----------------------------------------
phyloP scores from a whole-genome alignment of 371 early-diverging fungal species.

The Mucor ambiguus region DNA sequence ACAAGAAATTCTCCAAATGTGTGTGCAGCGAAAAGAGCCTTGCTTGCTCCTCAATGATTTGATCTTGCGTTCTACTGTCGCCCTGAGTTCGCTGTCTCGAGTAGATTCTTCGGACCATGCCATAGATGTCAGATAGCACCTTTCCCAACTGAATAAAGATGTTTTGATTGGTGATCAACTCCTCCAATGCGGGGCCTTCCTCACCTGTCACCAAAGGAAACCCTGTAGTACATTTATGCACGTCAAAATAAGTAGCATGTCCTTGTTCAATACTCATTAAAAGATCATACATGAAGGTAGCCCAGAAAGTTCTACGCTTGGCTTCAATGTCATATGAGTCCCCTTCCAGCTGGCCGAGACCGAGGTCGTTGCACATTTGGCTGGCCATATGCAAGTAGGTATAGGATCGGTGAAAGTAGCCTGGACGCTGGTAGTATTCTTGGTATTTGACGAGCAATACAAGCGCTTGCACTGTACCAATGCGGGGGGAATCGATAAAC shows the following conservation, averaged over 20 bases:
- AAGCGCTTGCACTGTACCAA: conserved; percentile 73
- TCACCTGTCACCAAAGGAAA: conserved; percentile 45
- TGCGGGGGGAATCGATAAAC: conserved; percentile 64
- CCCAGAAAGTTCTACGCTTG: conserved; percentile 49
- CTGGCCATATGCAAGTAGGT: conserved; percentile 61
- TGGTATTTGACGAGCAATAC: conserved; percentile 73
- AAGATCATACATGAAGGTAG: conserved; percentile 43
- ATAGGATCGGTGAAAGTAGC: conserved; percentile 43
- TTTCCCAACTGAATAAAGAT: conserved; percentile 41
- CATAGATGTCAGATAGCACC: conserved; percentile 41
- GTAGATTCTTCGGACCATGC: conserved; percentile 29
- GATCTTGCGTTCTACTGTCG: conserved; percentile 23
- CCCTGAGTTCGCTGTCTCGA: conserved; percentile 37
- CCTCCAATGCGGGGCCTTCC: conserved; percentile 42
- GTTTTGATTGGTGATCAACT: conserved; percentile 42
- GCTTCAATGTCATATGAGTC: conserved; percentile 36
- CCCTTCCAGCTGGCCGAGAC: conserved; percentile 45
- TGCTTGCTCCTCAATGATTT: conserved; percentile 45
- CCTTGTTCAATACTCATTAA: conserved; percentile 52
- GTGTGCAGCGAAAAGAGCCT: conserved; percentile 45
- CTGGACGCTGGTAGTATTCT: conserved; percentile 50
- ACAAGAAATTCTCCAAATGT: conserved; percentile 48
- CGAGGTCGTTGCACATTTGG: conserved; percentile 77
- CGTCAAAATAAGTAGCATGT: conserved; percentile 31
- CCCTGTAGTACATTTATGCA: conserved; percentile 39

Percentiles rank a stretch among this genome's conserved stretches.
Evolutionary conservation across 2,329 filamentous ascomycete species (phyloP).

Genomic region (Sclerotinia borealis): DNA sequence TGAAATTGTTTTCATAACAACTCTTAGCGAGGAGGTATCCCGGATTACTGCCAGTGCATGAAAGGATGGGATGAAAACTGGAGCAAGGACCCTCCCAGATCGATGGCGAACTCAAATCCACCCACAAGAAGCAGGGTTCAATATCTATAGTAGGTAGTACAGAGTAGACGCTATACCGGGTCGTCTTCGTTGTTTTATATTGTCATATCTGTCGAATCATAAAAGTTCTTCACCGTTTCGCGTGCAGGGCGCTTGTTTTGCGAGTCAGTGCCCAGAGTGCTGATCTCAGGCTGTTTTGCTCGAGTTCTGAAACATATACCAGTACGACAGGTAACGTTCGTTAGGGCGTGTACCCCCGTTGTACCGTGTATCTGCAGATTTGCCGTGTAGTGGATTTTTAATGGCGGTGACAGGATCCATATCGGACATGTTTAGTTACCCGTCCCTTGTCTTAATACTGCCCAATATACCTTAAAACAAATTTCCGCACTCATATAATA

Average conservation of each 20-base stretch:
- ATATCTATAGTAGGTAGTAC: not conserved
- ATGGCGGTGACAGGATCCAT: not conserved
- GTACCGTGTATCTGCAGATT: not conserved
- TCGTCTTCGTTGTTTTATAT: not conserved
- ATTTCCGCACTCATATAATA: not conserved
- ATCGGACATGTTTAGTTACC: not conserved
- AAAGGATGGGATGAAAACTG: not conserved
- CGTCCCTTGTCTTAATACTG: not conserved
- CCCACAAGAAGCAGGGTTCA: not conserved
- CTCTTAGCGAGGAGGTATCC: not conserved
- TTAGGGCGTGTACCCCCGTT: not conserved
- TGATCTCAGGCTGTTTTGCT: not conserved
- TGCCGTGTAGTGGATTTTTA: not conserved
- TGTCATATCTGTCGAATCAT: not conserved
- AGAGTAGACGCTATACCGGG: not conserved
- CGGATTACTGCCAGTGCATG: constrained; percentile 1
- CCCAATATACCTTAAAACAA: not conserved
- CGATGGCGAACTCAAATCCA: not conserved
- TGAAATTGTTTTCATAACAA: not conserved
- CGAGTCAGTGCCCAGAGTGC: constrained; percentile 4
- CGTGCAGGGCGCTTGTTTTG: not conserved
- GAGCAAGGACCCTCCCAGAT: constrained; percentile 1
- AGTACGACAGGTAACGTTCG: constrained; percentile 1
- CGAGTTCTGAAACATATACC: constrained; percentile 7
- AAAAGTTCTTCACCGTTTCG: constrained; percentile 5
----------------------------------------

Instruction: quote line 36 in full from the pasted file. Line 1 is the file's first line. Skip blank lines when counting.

- ATTTCCGCACTCATATAATA: not conserved